Retroactively Setting Up a Gem/Engine to Use Rspec

Some of us NIRDs built a gem recently, ng_will_paginate, to allow easy use of the fabulous will-paginate gem with an Angular-fronted Rails application. This was the first time we built a gem that uses assets, and it was an excellent learning opportunity. As mentioned in Patrick’s post, we traveled a winding path while building this gem. Namely, we extracted the code for it from another project, which meant that we were pulling in fully formed code, and not practicing TDD (please don’t judge us). As a result, we built the gem without the proper testing options and we needed to add them retroactively. This was a complicated thing to research and figure out, but implementation ended up not being too difficult.

I’ll walk you through what you need to do to implement this yourself:

Since our gem pulls in assets for the client app, it’s considered an engine (you can see this mentioned in many of the guides linked to in Patrick’s post). To test it properly, we’ll write code in the dummy app that uses our gem’s functionality, then write javascript specs in the dummy app to test that this functionality is working. In contrast, if we were just writing Ruby code, we’d be able to test with Rspec within the gem’s spec/ directory.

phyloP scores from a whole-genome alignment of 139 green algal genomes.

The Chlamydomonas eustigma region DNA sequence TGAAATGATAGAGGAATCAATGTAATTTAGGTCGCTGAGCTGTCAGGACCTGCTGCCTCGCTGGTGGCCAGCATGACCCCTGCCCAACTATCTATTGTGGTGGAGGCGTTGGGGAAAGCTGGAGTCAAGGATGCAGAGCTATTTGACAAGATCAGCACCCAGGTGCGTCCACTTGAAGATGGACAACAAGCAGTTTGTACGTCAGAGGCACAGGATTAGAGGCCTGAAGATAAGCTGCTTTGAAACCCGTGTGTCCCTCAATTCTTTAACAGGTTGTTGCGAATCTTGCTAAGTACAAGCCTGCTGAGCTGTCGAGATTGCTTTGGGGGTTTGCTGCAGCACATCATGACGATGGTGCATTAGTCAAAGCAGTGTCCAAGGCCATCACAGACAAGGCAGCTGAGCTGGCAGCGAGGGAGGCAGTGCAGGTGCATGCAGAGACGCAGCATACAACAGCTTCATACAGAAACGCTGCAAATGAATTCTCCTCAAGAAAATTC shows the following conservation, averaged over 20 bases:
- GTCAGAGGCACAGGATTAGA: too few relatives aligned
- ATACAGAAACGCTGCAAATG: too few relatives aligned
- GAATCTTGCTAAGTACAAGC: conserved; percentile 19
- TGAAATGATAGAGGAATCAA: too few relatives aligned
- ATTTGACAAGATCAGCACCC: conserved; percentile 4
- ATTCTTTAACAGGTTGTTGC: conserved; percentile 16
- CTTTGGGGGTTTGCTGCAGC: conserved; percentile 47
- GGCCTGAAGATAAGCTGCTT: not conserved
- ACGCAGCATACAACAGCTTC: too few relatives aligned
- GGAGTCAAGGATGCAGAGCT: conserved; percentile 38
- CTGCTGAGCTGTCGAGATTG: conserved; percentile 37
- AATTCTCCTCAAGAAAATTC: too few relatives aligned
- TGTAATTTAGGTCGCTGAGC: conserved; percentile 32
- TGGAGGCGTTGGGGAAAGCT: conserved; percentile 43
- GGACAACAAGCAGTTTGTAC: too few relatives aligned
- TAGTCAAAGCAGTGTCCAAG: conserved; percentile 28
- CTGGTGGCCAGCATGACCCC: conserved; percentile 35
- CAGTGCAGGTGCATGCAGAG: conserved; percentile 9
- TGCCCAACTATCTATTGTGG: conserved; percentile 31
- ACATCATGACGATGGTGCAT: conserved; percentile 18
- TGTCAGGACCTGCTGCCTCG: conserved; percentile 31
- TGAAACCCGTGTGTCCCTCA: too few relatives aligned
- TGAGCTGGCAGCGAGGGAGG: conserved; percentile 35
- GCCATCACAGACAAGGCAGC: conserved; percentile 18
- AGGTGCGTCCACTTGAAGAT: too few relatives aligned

First, we’ll get the dummy app by generating a new plugin project with the same name as our gem, with options to include a dummy app. Then, we can move it into our real project.

  • Navigate outside the gem directory
  • Generate a plugin with the same name as your gem (gem-name in example), with following options: $rails plugin new gem-name --mountable --dummy-path=spec/dummy --skip-test-unit
  • Move the generated spec/dummy/ directory to your gem’s spec/ directory: $ mv gem-name/spec/dummy/ path-to/your-actual/gem_name/spec/
  • Delete that generated plugin – it’s worthless now
  • Navigate back to your gem’s directory
  • Add the database that the dummy app is configured to use, as a development dependency in your gem’s gemspec file (the default is sqlite3)
  • Run $ bundle install

Next, we’ll write some tests and run them.

  • In the dummy app, write code that incorporates your gem’s functionality in the way you expect client apps to use it. For us, this meant building a tiny Angular app that had our gem’s service as a dependency, and a single controller that used the service’s methods. This required adding rails, coffee-rails, and angularjs-rails gems to our gemspec file. Because we planned to use Jasmine to test, we also added jasmine-rails to the gemspec at this step. Run $ bundle install again after all gemspec changes.
  • Next, in the dummy app, write your tests. We used jasmine, and the spec for our service was located at spec/dummy/spec/javascripts/paginationServiceSpec.js.coffee.
  • We run our tests the simplest way: by starting a Rails server and visiting http://localhost:3000/specs. Note that this Rails server must be started from within the dummy app, not the gem’s root directory.
  • Now, you can iterate on writing code that more accurately uses the gem’s functionality, changing the gem’s code, and writing better tests, in whatever order you like. Just refresh http://localhost:300/specs to re-run the test suite.

Here are some resources that helped us, and might help you: